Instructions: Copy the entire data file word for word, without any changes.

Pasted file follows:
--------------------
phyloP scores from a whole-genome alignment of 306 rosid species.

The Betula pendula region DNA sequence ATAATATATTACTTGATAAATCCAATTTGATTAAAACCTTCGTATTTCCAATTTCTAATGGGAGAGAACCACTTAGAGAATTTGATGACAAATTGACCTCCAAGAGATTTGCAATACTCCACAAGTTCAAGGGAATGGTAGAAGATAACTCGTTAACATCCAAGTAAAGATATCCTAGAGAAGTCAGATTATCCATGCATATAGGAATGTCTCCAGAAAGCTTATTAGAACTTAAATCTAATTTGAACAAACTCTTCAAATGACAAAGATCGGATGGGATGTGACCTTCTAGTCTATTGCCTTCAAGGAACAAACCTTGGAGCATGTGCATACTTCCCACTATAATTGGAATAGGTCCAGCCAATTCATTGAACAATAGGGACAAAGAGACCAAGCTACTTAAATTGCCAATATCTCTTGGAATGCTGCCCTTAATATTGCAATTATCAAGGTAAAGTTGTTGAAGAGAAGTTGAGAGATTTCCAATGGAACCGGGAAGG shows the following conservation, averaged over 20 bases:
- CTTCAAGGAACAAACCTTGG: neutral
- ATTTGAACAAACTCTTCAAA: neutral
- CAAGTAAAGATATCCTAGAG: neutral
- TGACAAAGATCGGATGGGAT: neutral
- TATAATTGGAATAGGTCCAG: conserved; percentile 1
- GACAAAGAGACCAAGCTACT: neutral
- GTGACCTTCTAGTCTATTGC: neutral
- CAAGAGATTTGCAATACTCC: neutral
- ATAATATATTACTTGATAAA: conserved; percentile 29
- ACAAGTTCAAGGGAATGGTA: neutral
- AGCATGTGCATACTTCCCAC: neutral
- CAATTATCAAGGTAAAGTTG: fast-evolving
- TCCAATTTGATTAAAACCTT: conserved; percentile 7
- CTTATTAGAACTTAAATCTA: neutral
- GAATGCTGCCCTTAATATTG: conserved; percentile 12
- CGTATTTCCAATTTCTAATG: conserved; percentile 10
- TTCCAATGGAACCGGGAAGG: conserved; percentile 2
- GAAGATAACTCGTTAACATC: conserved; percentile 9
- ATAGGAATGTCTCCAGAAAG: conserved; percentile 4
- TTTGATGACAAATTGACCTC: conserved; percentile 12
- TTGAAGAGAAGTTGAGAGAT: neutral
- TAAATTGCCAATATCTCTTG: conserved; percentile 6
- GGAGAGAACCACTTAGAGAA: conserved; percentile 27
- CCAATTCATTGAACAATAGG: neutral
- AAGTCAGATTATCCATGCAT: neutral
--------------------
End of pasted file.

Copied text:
phyloP scores from a whole-genome alignment of 306 rosid species.

The Betula pendula region DNA sequence ATAATATATTACTTGATAAATCCAATTTGATTAAAACCTTCGTATTTCCAATTTCTAATGGGAGAGAACCACTTAGAGAATTTGATGACAAATTGACCTCCAAGAGATTTGCAATACTCCACAAGTTCAAGGGAATGGTAGAAGATAACTCGTTAACATCCAAGTAAAGATATCCTAGAGAAGTCAGATTATCCATGCATATAGGAATGTCTCCAGAAAGCTTATTAGAACTTAAATCTAATTTGAACAAACTCTTCAAATGACAAAGATCGGATGGGATGTGACCTTCTAGTCTATTGCCTTCAAGGAACAAACCTTGGAGCATGTGCATACTTCCCACTATAATTGGAATAGGTCCAGCCAATTCATTGAACAATAGGGACAAAGAGACCAAGCTACTTAAATTGCCAATATCTCTTGGAATGCTGCCCTTAATATTGCAATTATCAAGGTAAAGTTGTTGAAGAGAAGTTGAGAGATTTCCAATGGAACCGGGAAGG shows the following conservation, averaged over 20 bases:
- CTTCAAGGAACAAACCTTGG: neutral
- ATTTGAACAAACTCTTCAAA: neutral
- CAAGTAAAGATATCCTAGAG: neutral
- TGACAAAGATCGGATGGGAT: neutral
- TATAATTGGAATAGGTCCAG: conserved; percentile 1
- GACAAAGAGACCAAGCTACT: neutral
- GTGACCTTCTAGTCTATTGC: neutral
- CAAGAGATTTGCAATACTCC: neutral
- ATAATATATTACTTGATAAA: conserved; percentile 29
- ACAAGTTCAAGGGAATGGTA: neutral
- AGCATGTGCATACTTCCCAC: neutral
- CAATTATCAAGGTAAAGTTG: fast-evolving
- TCCAATTTGATTAAAACCTT: conserved; percentile 7
- CTTATTAGAACTTAAATCTA: neutral
- GAATGCTGCCCTTAATATTG: conserved; percentile 12
- CGTATTTCCAATTTCTAATG: conserved; percentile 10
- TTCCAATGGAACCGGGAAGG: conserved; percentile 2
- GAAGATAACTCGTTAACATC: conserved; percentile 9
- ATAGGAATGTCTCCAGAAAG: conserved; percentile 4
- TTTGATGACAAATTGACCTC: conserved; percentile 12
- TTGAAGAGAAGTTGAGAGAT: neutral
- TAAATTGCCAATATCTCTTG: conserved; percentile 6
- GGAGAGAACCACTTAGAGAA: conserved; percentile 27
- CCAATTCATTGAACAATAGG: neutral
- AAGTCAGATTATCCATGCAT: neutral